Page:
Bibek Subedi, The Kathmandupost, Mar 27, 2018
A task force formed by the Energy Ministry to identify a suitable modality to acquire right of way (ROW) from private landowners to construct transmission lines is yet complete its assignment even though more than a year has passed.
ROW refers to the right to pass over property on which electricity transmission towers are erected.
Project developers generally purchase land where structures like transmission towers and substations are built. But the land above which the electricity cables pass is leased from private landowners by acquiring ROW. In return, compensation worth 10 percent of the land’s value is paid to owners as per the existing provision.
However, a majority of landowners who are required to transfer their land titles for the development of such projects are not satisfied with the existing provision and have demanded a higher rate of compensation. While a majority of landowners have demanded compensation amounts of more than 50 percent of the market value of their land, some have even asked for 100 percent of the market value.
As landowners can’t build any infrastructure on the land after providing ROW to the transmission line project, they are not eager to settle for a low rate of compensation. They cannot plant trees on such land, and banks do not accept the property as collateral for loans. This leads to a drop in value of the land on which the transmission line project acquires an easement.
Although Energy Ministry officials agree that the existing provision of providing compensation worth 10 percent of the land’s value is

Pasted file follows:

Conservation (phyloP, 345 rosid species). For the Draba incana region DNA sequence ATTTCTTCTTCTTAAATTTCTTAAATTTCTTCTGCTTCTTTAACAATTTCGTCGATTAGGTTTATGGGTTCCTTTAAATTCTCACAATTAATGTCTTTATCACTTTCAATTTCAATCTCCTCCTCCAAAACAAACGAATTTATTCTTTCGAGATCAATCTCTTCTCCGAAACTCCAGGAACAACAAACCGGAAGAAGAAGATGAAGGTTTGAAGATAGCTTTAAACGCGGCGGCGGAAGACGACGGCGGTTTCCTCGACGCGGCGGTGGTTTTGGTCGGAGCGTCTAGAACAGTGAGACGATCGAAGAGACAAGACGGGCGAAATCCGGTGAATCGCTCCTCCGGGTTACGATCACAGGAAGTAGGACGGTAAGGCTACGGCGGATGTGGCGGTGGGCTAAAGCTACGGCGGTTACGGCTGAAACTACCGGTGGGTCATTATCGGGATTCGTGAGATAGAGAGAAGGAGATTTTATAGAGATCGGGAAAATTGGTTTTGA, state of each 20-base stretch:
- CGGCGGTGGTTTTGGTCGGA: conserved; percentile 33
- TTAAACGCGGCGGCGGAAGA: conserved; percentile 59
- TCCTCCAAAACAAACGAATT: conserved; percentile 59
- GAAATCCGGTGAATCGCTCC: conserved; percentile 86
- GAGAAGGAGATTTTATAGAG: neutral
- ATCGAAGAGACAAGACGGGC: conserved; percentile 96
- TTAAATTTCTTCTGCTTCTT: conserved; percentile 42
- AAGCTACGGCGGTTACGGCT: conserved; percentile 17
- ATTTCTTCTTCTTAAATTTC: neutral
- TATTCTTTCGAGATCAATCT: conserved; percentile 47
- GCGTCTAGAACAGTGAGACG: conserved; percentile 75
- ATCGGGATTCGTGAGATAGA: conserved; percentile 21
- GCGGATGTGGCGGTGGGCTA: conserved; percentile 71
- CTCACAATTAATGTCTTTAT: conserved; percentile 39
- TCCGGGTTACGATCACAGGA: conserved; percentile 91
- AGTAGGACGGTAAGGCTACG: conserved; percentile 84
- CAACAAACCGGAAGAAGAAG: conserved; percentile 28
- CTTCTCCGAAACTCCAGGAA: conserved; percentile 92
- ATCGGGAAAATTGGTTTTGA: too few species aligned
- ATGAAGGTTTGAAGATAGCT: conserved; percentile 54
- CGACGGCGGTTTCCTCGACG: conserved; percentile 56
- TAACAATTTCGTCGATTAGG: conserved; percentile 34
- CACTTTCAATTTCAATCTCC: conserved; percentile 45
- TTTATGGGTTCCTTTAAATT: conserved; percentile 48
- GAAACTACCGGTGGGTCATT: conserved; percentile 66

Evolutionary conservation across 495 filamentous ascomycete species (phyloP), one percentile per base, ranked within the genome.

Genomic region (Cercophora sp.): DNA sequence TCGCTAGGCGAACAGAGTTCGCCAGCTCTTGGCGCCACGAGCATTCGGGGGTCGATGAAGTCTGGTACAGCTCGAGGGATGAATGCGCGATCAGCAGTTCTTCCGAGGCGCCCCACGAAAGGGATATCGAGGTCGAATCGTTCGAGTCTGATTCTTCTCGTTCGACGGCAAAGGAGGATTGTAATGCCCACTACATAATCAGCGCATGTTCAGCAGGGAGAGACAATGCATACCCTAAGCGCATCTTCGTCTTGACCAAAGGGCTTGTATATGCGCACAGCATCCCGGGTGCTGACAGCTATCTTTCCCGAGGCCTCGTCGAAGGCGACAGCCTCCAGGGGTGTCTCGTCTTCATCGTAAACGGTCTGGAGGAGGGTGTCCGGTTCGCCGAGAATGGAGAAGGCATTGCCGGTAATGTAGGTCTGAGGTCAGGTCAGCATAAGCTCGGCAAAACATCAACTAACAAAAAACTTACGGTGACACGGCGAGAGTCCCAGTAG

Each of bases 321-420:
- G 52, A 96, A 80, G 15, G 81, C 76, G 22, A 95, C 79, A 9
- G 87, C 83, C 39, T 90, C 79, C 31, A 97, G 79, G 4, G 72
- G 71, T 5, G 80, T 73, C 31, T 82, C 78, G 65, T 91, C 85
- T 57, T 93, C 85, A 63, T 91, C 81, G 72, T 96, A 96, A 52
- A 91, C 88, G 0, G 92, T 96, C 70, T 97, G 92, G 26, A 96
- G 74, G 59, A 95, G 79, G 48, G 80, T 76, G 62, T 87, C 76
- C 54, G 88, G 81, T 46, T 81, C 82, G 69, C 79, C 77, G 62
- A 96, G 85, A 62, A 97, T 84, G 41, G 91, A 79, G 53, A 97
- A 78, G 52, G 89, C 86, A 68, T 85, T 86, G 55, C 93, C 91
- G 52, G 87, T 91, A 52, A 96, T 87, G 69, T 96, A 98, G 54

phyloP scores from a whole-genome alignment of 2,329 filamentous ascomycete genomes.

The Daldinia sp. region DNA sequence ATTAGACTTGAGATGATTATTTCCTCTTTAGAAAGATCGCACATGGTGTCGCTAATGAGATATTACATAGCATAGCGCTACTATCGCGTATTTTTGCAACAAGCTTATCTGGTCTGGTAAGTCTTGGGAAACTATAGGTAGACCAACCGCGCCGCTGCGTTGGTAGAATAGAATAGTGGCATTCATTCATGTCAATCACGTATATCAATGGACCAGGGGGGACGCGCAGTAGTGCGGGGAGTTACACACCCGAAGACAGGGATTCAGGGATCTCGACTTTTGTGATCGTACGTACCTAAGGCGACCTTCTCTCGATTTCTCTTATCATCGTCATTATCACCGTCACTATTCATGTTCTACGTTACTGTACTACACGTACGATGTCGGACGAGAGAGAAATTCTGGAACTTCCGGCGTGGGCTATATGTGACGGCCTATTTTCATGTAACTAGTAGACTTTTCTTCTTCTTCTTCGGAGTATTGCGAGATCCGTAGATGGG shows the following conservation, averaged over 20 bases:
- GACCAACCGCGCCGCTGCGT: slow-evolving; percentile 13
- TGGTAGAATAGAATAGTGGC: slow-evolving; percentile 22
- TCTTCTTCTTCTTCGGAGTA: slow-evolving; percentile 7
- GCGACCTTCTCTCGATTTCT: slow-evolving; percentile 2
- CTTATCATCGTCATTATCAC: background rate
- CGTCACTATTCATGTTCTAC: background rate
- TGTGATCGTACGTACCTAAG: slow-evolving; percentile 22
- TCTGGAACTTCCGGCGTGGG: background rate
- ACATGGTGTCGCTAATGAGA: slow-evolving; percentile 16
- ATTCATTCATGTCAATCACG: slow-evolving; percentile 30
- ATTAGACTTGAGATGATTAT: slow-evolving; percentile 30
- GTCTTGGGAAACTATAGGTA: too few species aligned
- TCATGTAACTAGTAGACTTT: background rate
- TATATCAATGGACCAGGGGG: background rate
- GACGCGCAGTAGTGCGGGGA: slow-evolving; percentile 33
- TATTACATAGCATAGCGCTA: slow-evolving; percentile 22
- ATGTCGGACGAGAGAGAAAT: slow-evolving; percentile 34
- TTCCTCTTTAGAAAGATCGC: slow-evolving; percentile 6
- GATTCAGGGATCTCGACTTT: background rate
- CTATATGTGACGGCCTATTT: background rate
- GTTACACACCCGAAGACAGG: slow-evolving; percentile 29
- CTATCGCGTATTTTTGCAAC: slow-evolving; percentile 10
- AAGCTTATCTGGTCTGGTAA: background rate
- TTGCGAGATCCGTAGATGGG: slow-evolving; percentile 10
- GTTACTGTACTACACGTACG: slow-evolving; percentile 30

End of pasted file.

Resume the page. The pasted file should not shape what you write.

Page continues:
not fair, the taskforce has failed to come out with a modality under which landowners will agree to relinquish their property.
“We have realized that the existing provision regarding compensation is not enough, and we are trying to come up with a suitable modality soon,” said Pravin Raj Aryal, joint secretary at the ministry and the head of the taskforce formed to recommend a modality. “We are also seeking help from various stakeholders including USAID, the US government’s aid agency, to come up with a modality to acquire an easement over
private land and build the power lines.”
Due to the absence of a modality, the construction of key transmission line projects of the Nepal Electricity Authority (NEA), the state-owned power utility, has lain in limbo.
The construction of transmission lines like the 132 kV Thankot-Chapagaun, 220 kV Bharatpur-Bardaghat, 132 kV Kabeli Corridor, 132 kV second circuit of Middle and Lower Marsyangdi and 400 kV Tamakoshi-Kathmandu has stalled as the state-owned power utility has failed to secure ROW from private landowners to erect towers and pull electric cables.
The NEA management has said time and again that difficulties in acquiring ROW has been one of the major problems they have been facing while expanding their transmission line network.